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Not measured in KABC-II

Auditory Processing (Ga)
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Processing Speed (Gs)

Reaction Time/Decision Speed (Gt)

Reading & Writing (Grw) (achievement)

Quantitative Ability (Gq) (achievement)
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Selecting the CHC Model
The CHC model is recommended when evaluating
children with:

known or suspected disabilities in reading, written expression,
or mathematics

mental retardation

behavior disorders

attention disorders
Also recommended for determining gifted
and talented eligibility.
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Selecting the Luria Model
The Luria model would be preferred, for example,
when testing a child:
• from a bilingual background
• whose non-mainstream cultural background may
have affected knowledge acquisition and verbal
development
• with known or suspected language disorder
• with known or suspected autism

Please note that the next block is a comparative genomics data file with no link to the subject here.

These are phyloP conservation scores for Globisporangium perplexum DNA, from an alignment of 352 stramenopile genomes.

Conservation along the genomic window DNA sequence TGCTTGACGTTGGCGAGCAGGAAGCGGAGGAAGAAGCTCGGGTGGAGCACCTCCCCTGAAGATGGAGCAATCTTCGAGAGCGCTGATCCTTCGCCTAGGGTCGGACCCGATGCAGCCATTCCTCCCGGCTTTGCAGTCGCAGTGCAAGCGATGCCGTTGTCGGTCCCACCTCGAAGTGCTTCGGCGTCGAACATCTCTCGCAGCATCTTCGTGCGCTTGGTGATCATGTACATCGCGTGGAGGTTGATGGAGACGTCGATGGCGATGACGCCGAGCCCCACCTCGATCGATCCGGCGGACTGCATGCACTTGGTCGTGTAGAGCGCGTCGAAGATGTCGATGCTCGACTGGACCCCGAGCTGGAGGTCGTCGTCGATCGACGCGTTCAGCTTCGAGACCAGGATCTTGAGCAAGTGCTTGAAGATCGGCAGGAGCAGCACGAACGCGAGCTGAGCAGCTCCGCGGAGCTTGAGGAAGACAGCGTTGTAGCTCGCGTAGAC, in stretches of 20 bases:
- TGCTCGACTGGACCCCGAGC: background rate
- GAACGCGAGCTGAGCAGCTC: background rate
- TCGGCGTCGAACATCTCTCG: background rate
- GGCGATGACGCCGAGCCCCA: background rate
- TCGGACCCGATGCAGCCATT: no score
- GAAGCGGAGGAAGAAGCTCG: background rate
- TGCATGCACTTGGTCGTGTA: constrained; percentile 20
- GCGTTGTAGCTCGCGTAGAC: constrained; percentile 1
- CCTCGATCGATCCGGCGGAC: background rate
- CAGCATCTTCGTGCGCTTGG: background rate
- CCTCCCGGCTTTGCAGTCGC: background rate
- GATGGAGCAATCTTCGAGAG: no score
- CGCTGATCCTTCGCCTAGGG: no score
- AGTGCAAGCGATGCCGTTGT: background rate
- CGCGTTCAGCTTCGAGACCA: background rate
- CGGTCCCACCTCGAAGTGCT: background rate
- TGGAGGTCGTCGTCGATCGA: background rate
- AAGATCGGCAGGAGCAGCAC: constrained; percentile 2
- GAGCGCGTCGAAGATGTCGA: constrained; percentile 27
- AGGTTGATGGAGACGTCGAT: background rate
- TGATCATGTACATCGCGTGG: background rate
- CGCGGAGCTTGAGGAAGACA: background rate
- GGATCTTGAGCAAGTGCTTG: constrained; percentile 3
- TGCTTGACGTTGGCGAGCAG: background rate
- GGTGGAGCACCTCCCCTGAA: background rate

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Administration Times for Core Battery
Ages
MPI
FCI
Luria
Model
CHC
Model
3-4
30 Minutes
40 Minutes
5
40 Minutes
50 Minutes
6
50 Minutes
60 Minutes
7-18
55 Minutes
70 Minutes
Preparing for Administration
• Select CHC or Luria Model (or Nonverbal Index)
• Identify tests that will be administered. Depending on
AGE and MODEL selected:
• Luria Model requires 5-8 tests
• CHC Model requires 7-10 tests
• Nonverbal Index requires 4-5 tests
• Arrange testing materials.
• Supplementary tests
can be chosen later.
(except for Delayed)
Tests in 4 Easels
Easel 1:
1. Atlantis (3-18)
2. Conceptual Thinking (3-6)
3. Face Recognition (3-4)
4. Story Completion (7-18)
Easel 2:
5. Number Recall (4-18)
6. Gestalt Closure
7. Rover (6-18)
8. Atlantis Delayed
9. Expressive Vocabulary (3-6)
Core Tests in bold
Easel 3:
10. Verbal Knowledge (7-18)
11. Rebus (4-18)
12. Triangles (3-12)
Easel 4:
13. Block Counting (13-18)
14. Word Order (3-18)
15. Pattern Reasoning (5-18)
16. Hand Movements
17. Rebus Delayed
18. Riddles (3-18)
Tests 9, 10, & 18 are omitted if using Luria Model.
Tests for Nonverbal Index
Easel 1:
2. Conceptual Thinking (3-6)
3. Face Recognition (3-5)
4. Story Completion (7-18)
• 4 tests at ages 3-4
• 5 tests at all other ages
Easel 2:
None
Easel 3:
12. Triangles (3-18)
Easel 4:
13. Block Counting (13-18)
15. Pattern Reasoning (5-18)
16. Hand Movements (3-18)